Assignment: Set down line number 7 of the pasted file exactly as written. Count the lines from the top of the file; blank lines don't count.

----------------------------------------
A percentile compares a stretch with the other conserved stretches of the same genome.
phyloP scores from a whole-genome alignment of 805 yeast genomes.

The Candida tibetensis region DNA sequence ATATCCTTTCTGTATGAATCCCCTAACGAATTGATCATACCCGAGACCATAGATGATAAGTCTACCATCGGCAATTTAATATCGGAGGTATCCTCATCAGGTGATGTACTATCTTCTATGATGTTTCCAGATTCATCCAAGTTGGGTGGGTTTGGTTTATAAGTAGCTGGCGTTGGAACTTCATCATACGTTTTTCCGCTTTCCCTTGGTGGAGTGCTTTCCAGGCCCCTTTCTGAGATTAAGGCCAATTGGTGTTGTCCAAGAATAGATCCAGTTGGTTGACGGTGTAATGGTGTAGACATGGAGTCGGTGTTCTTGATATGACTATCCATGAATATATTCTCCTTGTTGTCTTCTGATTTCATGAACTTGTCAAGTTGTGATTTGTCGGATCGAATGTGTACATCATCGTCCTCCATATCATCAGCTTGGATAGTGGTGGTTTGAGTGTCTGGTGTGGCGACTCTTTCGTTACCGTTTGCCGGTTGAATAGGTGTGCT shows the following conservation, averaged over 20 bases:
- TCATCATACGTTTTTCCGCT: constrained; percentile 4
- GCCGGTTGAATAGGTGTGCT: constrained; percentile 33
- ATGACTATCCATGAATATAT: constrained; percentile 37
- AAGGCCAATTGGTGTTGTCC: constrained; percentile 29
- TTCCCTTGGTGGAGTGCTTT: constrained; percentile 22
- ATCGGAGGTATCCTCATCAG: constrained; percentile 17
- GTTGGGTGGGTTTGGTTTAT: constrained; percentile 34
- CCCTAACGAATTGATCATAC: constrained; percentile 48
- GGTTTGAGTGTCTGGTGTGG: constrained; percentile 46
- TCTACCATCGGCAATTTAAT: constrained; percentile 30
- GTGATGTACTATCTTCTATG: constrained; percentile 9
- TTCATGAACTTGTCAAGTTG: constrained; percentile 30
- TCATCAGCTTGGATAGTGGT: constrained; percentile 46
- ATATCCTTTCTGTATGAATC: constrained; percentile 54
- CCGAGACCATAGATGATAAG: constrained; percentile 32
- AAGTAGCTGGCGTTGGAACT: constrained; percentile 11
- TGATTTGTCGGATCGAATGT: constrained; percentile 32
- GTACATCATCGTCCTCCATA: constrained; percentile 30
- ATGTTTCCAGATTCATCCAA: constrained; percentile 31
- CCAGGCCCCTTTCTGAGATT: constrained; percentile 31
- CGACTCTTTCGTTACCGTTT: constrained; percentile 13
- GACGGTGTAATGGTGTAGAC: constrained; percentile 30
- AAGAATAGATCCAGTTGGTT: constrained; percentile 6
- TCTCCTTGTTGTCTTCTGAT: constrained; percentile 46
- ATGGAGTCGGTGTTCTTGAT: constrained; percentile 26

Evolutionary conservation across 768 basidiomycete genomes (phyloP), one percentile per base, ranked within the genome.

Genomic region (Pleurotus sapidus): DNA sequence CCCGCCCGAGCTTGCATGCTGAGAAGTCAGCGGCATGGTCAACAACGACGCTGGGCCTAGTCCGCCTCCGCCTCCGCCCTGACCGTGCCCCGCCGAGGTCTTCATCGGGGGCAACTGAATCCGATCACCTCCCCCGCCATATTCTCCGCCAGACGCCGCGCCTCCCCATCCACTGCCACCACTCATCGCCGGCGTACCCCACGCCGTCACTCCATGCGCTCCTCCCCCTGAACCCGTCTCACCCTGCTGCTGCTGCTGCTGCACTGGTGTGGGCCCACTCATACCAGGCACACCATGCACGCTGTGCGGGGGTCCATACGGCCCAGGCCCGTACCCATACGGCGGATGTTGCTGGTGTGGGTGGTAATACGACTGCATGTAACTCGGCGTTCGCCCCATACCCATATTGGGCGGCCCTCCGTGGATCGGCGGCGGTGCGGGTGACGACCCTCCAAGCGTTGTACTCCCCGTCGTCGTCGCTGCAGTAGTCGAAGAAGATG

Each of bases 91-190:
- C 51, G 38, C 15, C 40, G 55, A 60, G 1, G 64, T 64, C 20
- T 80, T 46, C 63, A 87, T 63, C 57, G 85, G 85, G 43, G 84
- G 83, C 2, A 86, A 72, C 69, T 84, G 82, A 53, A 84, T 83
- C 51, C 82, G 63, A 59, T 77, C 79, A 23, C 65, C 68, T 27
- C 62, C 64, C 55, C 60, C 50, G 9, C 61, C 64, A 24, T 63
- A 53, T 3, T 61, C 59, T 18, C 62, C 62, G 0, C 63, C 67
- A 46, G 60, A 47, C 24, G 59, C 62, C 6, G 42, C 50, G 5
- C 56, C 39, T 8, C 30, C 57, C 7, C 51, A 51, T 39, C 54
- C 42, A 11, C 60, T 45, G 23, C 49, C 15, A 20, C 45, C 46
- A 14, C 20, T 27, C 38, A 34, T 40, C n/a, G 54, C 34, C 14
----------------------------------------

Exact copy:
- AAGGCCAATTGGTGTTGTCC: constrained; percentile 29